If we believe in the "merit system," by what methodology do you agree that Goldman Sachs folks should continue to get giant bonuses when it was their own actions that nearly brought world markets to their knees. I'd frankly propose elimination of bonuses......they artificially skew reasoned decision making and not to the benefit of the market...but to the person seeking the bonus.
Starting gun goes off repeatedly
written by skeptonomist, May 14, 2010 2:42
I declare a false start; everybody back to the line again. The simplest and most obvious solution to this and several other problems is to have a government-run market for securities; that market or another government agency could determine ratings. This may not be the best solution ultimately, or (more likely) it would not be politically feasible, but the fact that everyone including Dean Baker is starting from inconsequential band-aid solutions like assignment of rating companies shows how badly broken the system is and how far we are from real reform.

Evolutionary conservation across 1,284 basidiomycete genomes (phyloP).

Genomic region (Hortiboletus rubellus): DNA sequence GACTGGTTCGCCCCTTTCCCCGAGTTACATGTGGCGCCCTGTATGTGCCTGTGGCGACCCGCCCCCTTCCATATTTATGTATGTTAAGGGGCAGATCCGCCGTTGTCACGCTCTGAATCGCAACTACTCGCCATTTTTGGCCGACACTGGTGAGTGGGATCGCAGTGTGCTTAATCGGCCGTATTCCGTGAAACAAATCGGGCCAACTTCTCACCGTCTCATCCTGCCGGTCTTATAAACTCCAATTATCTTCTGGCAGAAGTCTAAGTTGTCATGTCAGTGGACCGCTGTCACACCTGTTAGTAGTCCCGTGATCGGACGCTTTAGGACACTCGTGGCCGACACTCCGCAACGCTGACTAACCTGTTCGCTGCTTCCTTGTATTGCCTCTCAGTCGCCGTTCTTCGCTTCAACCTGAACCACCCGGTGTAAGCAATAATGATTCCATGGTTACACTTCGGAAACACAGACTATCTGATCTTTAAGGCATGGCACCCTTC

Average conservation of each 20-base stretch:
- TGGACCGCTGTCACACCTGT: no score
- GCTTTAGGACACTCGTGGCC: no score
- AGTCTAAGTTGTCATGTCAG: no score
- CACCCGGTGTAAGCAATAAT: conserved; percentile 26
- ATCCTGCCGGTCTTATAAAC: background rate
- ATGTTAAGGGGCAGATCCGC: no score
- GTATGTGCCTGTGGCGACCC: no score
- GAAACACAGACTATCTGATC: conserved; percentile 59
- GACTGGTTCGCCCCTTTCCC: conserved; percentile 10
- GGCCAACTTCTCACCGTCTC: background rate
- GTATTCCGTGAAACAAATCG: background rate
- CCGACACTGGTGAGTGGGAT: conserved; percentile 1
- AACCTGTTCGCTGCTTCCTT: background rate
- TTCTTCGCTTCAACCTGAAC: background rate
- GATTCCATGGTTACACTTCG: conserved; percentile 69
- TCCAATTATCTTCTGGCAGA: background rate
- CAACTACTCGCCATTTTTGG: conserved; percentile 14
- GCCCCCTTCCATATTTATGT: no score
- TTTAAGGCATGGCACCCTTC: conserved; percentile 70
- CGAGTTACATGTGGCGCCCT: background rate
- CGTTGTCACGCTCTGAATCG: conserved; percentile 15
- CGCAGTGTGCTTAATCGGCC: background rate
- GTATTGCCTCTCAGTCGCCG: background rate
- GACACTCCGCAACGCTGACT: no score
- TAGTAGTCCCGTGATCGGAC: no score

written by zinc, May 14, 2010 5:07
"that this will remove the rating agencies incentive to improve their ratings." Duh

I can improve their ability to rate things in the time it takes to write this response: Mortgage backed securities and their derivatives, unless backed by the full faith and credit of the US Government, can never be AAA, ever.

There. Now, where do I send the bill.
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About Beat the Press

Dean Baker is co-director of the Center for Economic and Policy Research in Washington, D.C. He is the author of several books, his latest being The End of Loser Liberalism: Making Markets Progressive. Read more about Dean.